Clark Terry | Theater Critic's Choice | Chicago Reader

Clark Terry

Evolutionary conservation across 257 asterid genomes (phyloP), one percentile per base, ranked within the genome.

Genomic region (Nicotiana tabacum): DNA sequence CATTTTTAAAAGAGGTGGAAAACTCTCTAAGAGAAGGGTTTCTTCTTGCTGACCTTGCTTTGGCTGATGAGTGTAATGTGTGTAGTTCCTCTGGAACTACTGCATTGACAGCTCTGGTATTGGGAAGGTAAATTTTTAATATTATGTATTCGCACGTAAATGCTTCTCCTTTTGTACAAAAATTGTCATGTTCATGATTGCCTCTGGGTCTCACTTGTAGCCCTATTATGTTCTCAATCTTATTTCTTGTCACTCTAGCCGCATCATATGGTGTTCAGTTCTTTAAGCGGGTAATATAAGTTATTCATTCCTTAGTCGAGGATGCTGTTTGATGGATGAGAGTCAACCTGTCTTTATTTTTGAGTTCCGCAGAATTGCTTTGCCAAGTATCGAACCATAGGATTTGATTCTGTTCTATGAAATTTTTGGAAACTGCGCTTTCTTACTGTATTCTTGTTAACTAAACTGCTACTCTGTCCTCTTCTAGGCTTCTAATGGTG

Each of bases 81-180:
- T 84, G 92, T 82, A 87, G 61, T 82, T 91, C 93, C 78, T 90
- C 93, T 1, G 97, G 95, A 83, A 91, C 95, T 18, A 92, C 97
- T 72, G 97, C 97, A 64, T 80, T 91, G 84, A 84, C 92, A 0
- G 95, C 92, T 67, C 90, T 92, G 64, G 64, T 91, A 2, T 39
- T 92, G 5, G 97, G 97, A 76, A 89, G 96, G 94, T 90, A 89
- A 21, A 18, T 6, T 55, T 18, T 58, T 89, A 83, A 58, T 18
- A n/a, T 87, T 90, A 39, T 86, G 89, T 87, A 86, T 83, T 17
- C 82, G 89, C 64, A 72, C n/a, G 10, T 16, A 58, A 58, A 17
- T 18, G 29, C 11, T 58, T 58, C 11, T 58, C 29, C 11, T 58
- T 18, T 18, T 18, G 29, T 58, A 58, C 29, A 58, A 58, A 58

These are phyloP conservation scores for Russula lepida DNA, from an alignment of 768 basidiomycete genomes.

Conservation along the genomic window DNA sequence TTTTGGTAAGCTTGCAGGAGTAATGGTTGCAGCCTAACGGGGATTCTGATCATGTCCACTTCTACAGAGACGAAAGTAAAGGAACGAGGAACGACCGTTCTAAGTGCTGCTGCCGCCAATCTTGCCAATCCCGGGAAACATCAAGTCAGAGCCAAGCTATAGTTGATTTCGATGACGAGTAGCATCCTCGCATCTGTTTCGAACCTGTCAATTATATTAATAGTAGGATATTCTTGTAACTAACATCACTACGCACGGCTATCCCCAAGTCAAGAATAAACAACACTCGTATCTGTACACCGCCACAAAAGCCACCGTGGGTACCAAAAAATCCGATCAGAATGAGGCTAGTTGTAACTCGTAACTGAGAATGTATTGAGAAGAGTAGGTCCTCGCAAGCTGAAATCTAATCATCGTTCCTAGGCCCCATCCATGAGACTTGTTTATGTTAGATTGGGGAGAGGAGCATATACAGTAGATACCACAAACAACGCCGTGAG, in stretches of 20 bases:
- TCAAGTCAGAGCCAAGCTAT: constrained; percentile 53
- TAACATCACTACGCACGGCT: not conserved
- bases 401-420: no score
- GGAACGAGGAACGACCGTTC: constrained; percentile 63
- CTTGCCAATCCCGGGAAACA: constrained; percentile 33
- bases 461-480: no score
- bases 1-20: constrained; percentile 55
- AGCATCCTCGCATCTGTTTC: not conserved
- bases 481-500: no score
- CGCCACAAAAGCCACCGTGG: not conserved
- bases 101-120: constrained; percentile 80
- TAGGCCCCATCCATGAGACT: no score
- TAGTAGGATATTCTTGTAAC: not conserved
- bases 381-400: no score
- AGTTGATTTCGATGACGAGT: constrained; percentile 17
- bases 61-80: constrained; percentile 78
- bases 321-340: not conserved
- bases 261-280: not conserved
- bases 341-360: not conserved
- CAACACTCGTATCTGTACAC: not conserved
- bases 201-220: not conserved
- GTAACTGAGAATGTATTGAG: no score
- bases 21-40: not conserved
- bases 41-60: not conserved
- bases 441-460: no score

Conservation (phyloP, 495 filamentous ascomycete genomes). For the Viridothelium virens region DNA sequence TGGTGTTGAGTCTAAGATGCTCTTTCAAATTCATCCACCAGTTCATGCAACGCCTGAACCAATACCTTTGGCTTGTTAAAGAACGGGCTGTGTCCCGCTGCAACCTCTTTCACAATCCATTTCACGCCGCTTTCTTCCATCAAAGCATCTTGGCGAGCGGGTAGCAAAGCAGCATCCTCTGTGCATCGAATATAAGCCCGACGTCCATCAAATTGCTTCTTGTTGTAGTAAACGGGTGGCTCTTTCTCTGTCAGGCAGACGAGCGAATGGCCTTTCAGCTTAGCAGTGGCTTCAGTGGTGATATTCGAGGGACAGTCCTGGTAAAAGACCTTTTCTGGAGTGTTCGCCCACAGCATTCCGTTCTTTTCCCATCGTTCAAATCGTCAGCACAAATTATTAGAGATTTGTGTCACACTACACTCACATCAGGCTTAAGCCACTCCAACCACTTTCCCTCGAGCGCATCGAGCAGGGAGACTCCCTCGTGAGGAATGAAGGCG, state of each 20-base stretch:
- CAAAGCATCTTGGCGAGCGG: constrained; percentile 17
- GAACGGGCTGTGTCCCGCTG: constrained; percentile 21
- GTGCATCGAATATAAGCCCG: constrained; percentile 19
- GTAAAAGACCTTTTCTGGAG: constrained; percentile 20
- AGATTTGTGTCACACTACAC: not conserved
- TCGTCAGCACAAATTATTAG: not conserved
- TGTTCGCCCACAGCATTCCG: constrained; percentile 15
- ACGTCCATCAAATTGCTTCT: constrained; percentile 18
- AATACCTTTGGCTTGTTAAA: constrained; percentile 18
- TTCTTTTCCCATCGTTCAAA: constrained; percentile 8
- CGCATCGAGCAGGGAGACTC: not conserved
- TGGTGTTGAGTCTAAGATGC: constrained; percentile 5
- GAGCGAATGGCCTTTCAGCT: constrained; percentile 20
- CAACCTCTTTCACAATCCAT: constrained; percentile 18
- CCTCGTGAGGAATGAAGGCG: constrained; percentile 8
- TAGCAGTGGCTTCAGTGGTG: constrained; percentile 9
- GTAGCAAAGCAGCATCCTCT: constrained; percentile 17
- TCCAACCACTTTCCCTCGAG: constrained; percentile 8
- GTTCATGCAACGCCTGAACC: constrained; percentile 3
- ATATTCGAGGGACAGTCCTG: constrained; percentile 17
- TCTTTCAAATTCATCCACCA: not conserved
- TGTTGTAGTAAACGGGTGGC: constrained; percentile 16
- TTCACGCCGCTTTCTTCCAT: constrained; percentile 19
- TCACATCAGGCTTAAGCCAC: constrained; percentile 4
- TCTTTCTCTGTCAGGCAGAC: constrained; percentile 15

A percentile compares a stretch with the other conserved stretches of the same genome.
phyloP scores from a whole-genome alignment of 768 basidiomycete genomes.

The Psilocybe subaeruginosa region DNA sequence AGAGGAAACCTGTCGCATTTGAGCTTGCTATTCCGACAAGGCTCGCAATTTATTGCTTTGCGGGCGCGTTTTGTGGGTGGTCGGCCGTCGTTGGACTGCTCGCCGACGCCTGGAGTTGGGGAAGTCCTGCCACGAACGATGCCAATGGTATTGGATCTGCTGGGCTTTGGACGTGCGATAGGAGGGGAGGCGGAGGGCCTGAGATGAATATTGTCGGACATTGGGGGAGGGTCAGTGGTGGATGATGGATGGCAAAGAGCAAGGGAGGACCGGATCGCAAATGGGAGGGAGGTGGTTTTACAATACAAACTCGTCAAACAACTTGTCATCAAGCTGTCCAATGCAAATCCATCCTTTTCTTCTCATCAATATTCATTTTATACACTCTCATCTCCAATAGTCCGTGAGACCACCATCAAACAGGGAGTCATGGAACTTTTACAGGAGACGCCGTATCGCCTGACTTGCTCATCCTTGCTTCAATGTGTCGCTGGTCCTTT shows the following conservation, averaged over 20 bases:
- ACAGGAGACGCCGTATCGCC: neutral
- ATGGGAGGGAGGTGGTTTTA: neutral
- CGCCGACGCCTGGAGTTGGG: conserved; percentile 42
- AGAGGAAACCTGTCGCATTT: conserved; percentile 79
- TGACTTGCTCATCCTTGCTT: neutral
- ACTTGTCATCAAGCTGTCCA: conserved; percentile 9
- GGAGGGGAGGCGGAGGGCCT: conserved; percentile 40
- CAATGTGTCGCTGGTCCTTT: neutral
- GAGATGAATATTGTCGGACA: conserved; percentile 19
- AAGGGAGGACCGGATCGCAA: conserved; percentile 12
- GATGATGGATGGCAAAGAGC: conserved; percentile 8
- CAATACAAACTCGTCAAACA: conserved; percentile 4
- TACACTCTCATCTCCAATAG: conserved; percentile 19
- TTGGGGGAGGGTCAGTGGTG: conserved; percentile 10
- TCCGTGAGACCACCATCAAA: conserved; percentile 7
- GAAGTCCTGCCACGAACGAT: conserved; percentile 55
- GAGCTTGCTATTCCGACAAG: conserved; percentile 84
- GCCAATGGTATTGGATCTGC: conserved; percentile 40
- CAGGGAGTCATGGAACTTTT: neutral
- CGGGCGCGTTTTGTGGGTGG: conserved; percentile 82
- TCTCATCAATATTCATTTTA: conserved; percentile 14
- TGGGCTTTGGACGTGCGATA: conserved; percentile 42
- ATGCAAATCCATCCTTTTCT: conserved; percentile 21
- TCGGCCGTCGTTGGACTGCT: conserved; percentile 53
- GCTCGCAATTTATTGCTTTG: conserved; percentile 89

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If you plan a concert built on the original arrangements of Duke Ellington, you could do worse than hiring someone who played them the first time around. If you hire Clark Terry--who sparked the Ellington trumpet section throughout the 1950s--you can't do much better. Terry helped modernize that unit; his style in fact straddled swing and bebop, making him the perfect mid-50s sideman for Duke (who eschewed labels and prided himself on recognizing "only two kinds of music--good and bad"). As with Dizzy Gillespie and pianist Dorothy Donegan, the affable Terry's onstage antics have occasionally seemed to overshadow his towering musicianship (for testimony, ask anyone who watched his semiverbal scat work crack up The Tonight Show orchestra and crew when he played that program in the 60s). But keep in mind the fact that Terry, a native of Saint Louis, served as model and mentor for his serious-minded young neighbor Miles Davis; listen carefully to the crisp complexity of his sunny improvised lines and you start to understand why Ellington kept him around. At this concert, which takes place the day before the anniversary of Ellington's death, Terry leads a 16-piece, handpicked band of Chicagoans in a program made up largely of authentic Ellington scores and transcriptions; it's a benefit for the Chicago Jazz Archive, a joint project of the University of Chicago and the Jazz Institute of Chicago. Sunday, 7 PM, Mandel Hall, University of Chicago, 1131 E. 57th; 702-8068.

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